Dr. Warren Washington, who helped pioneer climate modeling, has seen science advance, even as policies to meet our climate challenges have lagged.

Warren Washington

When Warren Washington completed his doctorate in meteorology from Pennsylvania State University in 1964 he was just the second African American ever to earn a PhD in the atmospheric sciences. In May, Washington, now 82, will return to the school for a ceremony as a building is named in his honor.

It’s just one more thing that Washington, a pioneer in the study of climate change, can add to a long list of accolades. In 2010 President Obama honored him with the National Medal of Science. And this month Washington was named winner of the Tyler Prize, the prestigious award recognizing environmental achievement. He shares this year’s prize with fellow climate scientist Michael Mann.

Washington helped pioneer the field of atmospheric computer modeling, a tool that’s widely used today to help better understand climate change. At the National Center for Atmospheric Research, where he began working in 1963, he helped build one of the first computer models to understand the Earth’s climate. He worked there until retiring last year.

With more than 50 years of research aimed at understanding the Earth’s climate, Washington has had a front-row seat to both scientific discovery and political inaction.

Warren Washington, 1973
Warren Washington looking at microfilm showing simulation results in 1973. (Photo by UCAR, Ginger Hein, CC BY-NC 4.0, via OpenSky)

“We proved that we could make a model of the atmosphere showing the basic change of seasons, the change of day/night, temperature and winds,” he says, remembering back to his work in the 1960s. “Our first objective was to build a model and get reasonable results, and the second was to use the model to understand future and past climates.”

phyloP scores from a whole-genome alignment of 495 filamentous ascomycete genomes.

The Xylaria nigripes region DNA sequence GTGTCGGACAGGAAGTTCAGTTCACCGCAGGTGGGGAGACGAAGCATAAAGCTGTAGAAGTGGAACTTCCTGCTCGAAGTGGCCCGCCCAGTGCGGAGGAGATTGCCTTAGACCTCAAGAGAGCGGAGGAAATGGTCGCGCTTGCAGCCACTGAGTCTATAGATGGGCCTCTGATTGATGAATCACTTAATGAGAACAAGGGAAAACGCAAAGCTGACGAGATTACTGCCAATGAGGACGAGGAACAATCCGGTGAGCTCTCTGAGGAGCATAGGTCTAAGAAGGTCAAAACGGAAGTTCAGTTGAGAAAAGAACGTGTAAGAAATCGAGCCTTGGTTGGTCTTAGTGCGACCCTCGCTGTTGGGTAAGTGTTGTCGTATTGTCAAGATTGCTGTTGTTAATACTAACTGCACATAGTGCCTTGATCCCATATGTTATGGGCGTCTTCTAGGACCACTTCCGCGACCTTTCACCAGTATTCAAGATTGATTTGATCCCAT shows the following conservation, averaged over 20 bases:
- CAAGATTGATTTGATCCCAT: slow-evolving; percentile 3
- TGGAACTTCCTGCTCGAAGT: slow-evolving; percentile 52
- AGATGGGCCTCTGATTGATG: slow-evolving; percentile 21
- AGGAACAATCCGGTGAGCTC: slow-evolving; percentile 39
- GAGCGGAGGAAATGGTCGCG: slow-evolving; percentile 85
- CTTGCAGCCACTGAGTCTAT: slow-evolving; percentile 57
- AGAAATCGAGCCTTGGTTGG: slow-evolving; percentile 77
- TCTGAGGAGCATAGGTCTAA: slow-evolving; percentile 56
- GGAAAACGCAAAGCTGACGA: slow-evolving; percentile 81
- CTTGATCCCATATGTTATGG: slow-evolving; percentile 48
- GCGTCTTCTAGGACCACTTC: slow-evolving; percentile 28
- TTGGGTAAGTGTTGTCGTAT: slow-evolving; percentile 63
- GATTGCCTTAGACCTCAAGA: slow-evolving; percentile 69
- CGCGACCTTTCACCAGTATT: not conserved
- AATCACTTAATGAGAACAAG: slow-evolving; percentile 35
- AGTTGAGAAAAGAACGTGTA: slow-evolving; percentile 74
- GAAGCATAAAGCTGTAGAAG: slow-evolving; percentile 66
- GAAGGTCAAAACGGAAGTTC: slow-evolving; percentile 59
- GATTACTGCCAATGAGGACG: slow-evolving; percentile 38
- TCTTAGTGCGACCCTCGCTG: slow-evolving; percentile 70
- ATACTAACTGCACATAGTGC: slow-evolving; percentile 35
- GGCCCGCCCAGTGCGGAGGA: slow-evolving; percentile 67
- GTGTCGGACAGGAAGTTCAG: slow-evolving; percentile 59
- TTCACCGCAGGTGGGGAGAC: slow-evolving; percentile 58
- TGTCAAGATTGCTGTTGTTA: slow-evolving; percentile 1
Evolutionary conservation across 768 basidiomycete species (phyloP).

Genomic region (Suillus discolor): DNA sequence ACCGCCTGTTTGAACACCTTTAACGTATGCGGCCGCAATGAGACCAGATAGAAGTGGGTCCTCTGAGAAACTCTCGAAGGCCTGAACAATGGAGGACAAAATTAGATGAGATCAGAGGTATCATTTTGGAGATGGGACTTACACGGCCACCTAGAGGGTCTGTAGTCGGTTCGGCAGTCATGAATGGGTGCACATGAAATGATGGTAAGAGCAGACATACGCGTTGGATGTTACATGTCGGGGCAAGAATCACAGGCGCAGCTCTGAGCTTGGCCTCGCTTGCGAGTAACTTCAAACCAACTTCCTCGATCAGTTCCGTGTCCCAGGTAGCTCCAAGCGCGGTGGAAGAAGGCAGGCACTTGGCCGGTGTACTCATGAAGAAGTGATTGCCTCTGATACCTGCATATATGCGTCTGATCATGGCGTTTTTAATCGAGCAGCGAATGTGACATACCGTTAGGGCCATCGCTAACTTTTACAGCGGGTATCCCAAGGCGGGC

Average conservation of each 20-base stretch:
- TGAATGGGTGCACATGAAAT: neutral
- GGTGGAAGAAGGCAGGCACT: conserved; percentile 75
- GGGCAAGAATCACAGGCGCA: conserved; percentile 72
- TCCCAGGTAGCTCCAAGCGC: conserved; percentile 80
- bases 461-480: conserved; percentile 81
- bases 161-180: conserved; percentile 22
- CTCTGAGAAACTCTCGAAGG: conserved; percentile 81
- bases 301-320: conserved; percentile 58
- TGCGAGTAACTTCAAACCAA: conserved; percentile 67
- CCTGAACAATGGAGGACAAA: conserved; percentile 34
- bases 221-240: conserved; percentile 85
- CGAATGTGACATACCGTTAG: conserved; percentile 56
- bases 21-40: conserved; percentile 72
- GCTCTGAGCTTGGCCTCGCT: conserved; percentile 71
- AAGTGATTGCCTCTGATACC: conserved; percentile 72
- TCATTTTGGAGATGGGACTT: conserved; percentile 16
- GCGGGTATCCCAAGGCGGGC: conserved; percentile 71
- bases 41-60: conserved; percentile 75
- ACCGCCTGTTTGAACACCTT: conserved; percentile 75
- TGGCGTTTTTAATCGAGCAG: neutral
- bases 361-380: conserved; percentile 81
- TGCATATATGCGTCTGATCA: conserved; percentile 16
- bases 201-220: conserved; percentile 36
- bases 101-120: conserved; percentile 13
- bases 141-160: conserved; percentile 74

That groundbreaking work was also incredibly tedious. “Computers at the time were very slow, so it took us one day of computing time to do one day of simulation,” he says.

They continued to refine their models and, in the late 1970s, Washington and his colleagues were enlisted by the Department of Energy to test how increasing carbon dioxide affects the climate system.

“We were one of the first modeler groups to actually carry out an atmospheric model coupled with ocean models and sea ice models — we brought in other aspects of the climate system,” he says. And they confirmed what other scientists were also finding out — that climate change was caused by increasing greenhouse gases, particularly carbon dioxide.

As skeptics posited other theories, like increased solar radiation, Washington and his colleagues used their models to debunk the claims. “Climate models are a tool that allow you to separate one effect versus another and as we did that we got a better understanding of what was happening and became more confident in giving our opinions to the policymakers,” says Washington.

The more advanced modeling today has helped show that hurricanes are getting stronger, and droughts and heat waves more intense. And it’s not just apparent in the models. “We’re the first generation that can actually see the climate changing — in the past you could live a lifetime and never see hardly any climate change,” he says.

Growth of climate modeling graphic